And we will visit a family from South Sudan. The mother and children and the mother’s younger brother fled to Ethiopia in 2014 after her husband was captured during the war. They family lived in a refugee camp, unable to go to school or work, for 3 years. Five days before they left for resettlement in the USA, the father found them in the camp. The father is still in the camp in Ethiopia and they are trying to get reunification so he can join them here. The six children are all doing well in school, and the mother’s brother has a good paying job. The mother is also looking for work after a recent emergency surgery. This family has a relative here in Phoenix who resettled 14 years ago. He is able to help with some transportation needs and serves as a good resource for them. The mother was especially grateful for our visit. She said, “America is the best place in the world because there is freedom for every one and there is no war.”
We will visit a family from Afghanistan, who arrived on a Special Immigration Visa in November, directly from Afghanistan. The husband worked for the US Armed Forces back in Afghanistan and speaks English. The wife is a seamstress. She is taking classes to improve her skills and is hoping for a sewing machine to sew things to help her family’s income. Her priority now is to learn English and she goes to classes 4 days a week.This family has two young boys, ages 4 and 3. They are very grateful to the US for giving them refuge so that their boys can be safe. They have a friend here in Phoenix, but not close to where they live. They are hoping to reunite as soon as they are settled. Most of their family is still back in Afghanistan and they worry about their safety.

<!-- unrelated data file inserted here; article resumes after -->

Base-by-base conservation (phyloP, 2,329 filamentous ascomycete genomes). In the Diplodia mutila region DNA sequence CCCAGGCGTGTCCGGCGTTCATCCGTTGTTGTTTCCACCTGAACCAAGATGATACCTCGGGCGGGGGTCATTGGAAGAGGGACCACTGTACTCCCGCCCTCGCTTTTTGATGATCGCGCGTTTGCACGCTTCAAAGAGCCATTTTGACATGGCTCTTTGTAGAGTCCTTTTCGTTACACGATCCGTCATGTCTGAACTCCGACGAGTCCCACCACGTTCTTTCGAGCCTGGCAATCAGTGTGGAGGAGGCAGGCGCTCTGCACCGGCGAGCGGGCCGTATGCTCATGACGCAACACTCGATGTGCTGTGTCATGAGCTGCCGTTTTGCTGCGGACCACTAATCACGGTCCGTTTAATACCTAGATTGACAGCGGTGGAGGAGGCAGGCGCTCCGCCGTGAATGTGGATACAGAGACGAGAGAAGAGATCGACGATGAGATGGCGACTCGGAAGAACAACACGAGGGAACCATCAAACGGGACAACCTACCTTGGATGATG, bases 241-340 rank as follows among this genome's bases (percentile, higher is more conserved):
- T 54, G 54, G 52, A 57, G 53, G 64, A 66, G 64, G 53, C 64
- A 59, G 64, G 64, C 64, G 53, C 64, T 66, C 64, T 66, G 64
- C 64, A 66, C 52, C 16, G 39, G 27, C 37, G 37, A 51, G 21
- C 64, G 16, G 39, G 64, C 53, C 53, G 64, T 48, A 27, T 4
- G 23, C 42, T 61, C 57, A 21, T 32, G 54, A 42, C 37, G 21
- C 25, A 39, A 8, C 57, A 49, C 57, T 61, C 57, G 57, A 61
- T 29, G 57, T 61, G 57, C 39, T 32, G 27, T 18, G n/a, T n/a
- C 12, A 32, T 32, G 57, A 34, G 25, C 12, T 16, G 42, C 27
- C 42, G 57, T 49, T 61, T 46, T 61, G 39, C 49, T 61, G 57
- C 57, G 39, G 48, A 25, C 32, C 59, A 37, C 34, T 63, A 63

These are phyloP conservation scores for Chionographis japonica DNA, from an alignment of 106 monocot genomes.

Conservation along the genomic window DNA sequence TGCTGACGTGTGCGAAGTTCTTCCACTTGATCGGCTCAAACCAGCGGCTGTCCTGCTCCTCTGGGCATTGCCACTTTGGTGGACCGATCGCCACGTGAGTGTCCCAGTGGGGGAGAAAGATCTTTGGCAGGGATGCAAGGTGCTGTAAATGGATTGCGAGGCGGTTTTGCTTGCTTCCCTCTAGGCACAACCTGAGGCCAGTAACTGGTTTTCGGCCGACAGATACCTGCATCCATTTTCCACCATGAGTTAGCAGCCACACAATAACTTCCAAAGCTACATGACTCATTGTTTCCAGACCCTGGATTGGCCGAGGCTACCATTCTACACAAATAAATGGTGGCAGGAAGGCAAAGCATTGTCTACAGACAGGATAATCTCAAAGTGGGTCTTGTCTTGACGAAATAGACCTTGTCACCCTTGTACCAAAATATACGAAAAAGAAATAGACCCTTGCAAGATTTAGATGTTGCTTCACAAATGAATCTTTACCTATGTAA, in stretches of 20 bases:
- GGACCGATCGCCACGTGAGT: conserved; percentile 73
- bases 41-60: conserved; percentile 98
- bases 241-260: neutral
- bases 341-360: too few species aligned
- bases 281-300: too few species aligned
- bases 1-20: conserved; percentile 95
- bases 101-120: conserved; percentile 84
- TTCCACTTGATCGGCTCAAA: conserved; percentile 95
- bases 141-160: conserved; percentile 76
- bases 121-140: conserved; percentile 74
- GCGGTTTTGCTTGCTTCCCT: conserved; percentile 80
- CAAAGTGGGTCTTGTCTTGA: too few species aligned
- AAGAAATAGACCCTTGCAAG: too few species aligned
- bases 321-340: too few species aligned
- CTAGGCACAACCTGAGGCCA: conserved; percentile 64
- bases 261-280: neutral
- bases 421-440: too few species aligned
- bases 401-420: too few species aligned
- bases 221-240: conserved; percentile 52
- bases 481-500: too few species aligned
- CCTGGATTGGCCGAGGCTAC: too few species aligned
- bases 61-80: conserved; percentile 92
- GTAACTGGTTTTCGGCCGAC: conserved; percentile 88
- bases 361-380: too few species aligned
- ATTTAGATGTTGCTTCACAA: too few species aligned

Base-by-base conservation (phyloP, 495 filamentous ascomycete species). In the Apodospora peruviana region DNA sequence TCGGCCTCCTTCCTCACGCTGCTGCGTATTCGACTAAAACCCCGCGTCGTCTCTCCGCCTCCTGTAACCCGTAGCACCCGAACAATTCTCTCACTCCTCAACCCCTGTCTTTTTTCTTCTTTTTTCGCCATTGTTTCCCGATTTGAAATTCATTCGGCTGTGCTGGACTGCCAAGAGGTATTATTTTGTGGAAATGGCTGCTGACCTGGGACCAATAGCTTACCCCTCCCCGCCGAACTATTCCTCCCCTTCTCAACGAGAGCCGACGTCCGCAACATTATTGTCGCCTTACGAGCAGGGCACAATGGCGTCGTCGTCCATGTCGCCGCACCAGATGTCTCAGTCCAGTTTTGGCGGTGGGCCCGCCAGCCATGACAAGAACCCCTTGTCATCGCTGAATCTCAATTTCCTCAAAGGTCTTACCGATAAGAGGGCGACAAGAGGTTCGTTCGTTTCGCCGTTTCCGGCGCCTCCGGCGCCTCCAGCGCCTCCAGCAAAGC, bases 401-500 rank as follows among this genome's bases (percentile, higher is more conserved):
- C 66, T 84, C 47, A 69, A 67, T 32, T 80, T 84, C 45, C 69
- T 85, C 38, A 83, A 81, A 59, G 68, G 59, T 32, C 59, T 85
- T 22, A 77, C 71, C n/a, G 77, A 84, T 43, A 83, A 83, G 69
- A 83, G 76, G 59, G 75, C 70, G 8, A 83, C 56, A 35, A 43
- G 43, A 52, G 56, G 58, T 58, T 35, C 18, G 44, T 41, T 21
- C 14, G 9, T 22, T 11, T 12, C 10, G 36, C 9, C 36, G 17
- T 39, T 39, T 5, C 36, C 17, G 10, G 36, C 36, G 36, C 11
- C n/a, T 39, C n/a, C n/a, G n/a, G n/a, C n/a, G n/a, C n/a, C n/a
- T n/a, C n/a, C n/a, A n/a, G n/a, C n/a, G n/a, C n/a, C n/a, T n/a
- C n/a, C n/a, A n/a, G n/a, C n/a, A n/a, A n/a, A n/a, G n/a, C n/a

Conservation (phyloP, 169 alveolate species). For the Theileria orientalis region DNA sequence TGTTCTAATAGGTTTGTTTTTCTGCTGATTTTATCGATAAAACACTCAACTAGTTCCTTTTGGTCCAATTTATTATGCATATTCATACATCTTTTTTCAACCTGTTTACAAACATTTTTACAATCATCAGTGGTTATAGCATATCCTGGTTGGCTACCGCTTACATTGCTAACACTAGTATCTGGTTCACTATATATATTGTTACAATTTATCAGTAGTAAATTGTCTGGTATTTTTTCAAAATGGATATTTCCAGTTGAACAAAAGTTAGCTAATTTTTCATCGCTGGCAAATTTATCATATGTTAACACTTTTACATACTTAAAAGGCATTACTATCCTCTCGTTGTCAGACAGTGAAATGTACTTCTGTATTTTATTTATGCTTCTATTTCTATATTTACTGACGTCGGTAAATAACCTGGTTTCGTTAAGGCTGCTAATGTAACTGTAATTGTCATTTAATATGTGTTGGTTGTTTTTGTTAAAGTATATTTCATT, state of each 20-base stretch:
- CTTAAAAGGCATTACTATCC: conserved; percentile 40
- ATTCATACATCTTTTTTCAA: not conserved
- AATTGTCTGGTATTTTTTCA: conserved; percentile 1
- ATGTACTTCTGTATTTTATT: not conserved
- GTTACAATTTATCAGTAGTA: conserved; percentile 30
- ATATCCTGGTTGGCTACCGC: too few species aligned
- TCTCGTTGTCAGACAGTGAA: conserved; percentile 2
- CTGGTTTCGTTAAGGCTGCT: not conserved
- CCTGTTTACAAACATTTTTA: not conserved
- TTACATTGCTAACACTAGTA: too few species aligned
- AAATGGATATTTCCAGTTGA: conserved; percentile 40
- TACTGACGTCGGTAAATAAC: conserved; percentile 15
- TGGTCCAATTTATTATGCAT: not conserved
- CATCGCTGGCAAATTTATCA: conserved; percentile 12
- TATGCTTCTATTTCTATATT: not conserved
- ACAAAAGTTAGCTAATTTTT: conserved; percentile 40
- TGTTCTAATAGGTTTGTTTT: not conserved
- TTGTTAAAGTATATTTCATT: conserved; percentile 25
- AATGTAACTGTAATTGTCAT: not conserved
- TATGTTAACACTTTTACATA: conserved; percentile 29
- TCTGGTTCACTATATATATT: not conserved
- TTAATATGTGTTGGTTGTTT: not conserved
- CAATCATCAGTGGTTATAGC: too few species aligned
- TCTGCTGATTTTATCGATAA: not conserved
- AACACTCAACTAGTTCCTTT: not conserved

We will visit a second family from Afghanistan. The husband worked for the US Armed Forces for 11 years. He started as a dishwasher when he was only 13 and worked his way up to translator and heavy machine operator. The couple tells a lovely story of how they met. The husband was in a car accident. His friend and friend’s mother came to visit to check on him. His friend’s mother sought out this refugee’s mother and said she knew just the girl for him. He met her and realized right away she was the perfect woman for him. They married in 2013 and have two young children (ages 2 and 1). A fortunate car accident, it seems. The family arrived in Phoenix at the end of October. The father had a job interview a few days after the WTAP visit, for which he was hopeful. The wife is working on her English and her sewing skills and is anxious to have books and toys to play with her children. They are very happy to be safe here with their children.
And we will visit is a woman from Iraq. She arrived here in October with her friend and the friend’s 3 children. They all live together and have no other family or family in the USA.
The woman was so grateful for the WTAP visit. She said the volunteers were like the family she does not have here. When asked about how she liked America so far, she smiled. Through the translator, she said America is wonderful because there is peace and respect for all people and that these are things that are really important in life.